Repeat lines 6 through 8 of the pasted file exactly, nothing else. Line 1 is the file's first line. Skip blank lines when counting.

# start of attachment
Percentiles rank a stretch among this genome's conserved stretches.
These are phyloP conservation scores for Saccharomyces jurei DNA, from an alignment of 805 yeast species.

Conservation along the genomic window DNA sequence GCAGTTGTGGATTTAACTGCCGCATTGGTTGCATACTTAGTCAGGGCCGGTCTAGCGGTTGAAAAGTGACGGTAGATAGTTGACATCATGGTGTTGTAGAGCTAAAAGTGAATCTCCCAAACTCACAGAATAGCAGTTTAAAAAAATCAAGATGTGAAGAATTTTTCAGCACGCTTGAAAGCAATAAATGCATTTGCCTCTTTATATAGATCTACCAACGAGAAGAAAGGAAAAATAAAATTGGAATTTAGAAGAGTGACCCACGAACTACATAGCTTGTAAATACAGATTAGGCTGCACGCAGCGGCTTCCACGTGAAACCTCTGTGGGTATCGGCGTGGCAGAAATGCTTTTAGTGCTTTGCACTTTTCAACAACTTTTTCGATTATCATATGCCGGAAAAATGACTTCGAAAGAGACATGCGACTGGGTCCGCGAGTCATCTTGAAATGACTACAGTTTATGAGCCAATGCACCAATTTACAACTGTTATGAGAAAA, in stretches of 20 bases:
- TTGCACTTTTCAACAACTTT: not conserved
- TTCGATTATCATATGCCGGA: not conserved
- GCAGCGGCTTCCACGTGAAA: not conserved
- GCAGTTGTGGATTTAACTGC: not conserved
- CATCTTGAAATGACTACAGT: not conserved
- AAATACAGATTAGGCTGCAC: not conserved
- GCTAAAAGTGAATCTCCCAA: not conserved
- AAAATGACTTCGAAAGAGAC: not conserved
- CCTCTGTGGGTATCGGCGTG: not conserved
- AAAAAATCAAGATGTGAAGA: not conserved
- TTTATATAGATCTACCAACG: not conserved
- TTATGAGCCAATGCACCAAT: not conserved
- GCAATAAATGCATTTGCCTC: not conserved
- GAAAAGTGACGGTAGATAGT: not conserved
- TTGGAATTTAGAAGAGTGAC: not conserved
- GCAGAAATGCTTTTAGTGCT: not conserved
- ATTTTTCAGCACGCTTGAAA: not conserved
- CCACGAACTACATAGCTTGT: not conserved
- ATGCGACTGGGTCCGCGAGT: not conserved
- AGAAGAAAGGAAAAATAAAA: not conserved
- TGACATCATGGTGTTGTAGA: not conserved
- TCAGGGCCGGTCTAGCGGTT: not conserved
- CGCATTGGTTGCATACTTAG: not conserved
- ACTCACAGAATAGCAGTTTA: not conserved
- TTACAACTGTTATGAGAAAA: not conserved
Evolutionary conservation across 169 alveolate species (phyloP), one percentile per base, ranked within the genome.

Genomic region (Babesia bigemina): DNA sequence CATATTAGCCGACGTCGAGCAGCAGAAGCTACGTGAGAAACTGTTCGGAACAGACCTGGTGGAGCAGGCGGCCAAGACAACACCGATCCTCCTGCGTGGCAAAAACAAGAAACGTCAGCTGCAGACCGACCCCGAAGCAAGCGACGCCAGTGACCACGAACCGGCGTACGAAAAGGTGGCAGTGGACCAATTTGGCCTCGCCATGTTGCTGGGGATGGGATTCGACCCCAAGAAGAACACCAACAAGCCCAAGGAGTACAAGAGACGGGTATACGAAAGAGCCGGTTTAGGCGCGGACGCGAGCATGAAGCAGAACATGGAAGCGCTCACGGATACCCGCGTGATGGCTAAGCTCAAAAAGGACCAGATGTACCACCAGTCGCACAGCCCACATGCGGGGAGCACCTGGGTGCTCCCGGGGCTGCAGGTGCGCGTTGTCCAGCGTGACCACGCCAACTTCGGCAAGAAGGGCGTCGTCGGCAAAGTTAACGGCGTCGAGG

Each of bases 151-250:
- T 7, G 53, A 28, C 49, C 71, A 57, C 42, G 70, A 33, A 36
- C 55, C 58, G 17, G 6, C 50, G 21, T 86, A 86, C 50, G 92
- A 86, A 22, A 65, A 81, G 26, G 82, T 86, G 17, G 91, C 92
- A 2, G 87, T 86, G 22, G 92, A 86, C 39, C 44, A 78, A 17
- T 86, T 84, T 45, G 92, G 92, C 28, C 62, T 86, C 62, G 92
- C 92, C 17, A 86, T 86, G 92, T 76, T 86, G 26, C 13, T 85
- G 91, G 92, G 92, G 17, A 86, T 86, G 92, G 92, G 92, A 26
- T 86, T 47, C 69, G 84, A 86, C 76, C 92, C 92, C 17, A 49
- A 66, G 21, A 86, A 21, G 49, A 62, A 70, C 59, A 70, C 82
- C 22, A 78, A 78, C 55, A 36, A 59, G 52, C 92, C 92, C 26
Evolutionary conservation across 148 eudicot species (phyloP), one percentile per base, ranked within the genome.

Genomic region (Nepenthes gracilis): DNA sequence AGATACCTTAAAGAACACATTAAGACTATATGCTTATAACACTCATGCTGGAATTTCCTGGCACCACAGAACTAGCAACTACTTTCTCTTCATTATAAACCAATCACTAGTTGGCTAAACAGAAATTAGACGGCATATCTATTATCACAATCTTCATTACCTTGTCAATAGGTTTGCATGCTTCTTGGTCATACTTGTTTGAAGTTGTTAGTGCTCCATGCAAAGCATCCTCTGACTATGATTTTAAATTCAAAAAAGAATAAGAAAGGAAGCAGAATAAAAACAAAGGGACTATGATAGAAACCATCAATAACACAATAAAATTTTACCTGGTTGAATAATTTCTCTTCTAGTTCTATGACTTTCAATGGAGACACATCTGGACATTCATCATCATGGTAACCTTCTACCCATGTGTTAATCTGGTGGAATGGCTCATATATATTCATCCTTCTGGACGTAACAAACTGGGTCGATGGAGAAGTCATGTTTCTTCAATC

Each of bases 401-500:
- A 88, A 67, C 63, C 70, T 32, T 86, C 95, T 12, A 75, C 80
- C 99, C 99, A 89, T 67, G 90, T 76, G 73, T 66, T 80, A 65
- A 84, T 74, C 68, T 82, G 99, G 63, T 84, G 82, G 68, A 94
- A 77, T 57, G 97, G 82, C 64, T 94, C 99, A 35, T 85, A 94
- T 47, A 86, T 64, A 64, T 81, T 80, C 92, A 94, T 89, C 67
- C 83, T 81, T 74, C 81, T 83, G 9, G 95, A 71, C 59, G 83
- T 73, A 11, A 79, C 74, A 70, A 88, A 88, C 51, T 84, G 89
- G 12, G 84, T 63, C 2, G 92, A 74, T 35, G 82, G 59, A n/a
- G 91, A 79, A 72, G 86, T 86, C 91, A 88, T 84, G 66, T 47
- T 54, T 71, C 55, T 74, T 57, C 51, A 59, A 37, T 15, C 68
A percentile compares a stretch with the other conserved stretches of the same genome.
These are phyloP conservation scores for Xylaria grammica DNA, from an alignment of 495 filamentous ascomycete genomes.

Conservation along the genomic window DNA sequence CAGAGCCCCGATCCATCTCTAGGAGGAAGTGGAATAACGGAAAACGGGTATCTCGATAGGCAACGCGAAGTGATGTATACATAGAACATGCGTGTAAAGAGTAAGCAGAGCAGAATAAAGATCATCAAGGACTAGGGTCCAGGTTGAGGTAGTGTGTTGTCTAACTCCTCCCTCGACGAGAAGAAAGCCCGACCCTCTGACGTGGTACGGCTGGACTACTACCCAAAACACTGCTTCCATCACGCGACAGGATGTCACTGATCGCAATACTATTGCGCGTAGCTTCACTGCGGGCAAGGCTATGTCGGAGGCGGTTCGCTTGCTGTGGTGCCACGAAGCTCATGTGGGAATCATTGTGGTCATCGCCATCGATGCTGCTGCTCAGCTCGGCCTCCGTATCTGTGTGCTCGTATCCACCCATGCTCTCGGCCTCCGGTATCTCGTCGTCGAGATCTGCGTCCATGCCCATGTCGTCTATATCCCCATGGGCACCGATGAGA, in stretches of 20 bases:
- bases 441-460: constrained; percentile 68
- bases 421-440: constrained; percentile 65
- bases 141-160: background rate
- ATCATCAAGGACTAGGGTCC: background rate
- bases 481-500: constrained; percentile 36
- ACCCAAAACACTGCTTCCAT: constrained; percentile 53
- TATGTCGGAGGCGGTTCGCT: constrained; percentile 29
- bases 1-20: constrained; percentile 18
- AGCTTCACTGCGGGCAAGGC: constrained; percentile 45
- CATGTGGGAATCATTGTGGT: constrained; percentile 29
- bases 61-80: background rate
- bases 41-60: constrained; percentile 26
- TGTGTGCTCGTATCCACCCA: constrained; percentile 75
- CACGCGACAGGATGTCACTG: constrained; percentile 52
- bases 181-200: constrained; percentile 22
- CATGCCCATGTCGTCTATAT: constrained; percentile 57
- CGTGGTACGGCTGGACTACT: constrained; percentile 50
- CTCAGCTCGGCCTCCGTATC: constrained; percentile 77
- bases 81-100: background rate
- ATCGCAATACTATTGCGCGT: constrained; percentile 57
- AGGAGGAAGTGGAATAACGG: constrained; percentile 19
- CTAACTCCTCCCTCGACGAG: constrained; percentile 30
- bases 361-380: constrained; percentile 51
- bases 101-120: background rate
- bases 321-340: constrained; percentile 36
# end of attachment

- GCAGCGGCTTCCACGTGAAA: not conserved
- GCAGTTGTGGATTTAACTGC: not conserved
- CATCTTGAAATGACTACAGT: not conserved